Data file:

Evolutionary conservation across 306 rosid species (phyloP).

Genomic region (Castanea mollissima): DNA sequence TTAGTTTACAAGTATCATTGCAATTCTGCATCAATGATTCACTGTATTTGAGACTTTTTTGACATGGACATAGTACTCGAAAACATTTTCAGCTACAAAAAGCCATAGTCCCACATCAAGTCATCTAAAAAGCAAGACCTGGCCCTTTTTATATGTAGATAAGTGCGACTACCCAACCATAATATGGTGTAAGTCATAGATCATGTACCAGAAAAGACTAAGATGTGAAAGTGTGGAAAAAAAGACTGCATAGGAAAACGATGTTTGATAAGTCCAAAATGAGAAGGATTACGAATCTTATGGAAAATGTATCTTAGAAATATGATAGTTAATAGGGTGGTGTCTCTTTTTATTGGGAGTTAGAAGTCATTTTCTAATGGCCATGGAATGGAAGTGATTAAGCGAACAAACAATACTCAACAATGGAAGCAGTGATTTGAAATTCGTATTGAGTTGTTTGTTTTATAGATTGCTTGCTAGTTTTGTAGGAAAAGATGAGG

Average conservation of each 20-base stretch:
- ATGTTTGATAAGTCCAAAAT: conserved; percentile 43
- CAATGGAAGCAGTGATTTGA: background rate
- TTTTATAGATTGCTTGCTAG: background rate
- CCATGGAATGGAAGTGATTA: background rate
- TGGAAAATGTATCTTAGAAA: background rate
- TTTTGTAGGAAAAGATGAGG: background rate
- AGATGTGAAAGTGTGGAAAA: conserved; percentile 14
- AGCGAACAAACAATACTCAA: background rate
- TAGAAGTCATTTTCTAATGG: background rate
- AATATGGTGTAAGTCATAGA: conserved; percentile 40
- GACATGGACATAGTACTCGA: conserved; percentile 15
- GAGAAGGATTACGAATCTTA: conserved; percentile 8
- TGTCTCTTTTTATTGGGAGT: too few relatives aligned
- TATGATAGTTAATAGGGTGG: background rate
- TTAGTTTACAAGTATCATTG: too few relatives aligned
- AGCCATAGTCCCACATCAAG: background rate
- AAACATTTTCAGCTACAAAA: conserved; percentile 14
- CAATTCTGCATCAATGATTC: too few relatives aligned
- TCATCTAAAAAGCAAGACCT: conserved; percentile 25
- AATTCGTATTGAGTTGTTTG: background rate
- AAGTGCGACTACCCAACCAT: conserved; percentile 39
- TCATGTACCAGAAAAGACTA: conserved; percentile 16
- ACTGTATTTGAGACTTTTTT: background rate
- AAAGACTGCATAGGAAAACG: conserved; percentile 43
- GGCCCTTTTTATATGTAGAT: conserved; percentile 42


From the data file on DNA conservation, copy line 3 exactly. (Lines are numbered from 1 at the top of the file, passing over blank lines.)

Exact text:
Average conservation of each 20-base stretch: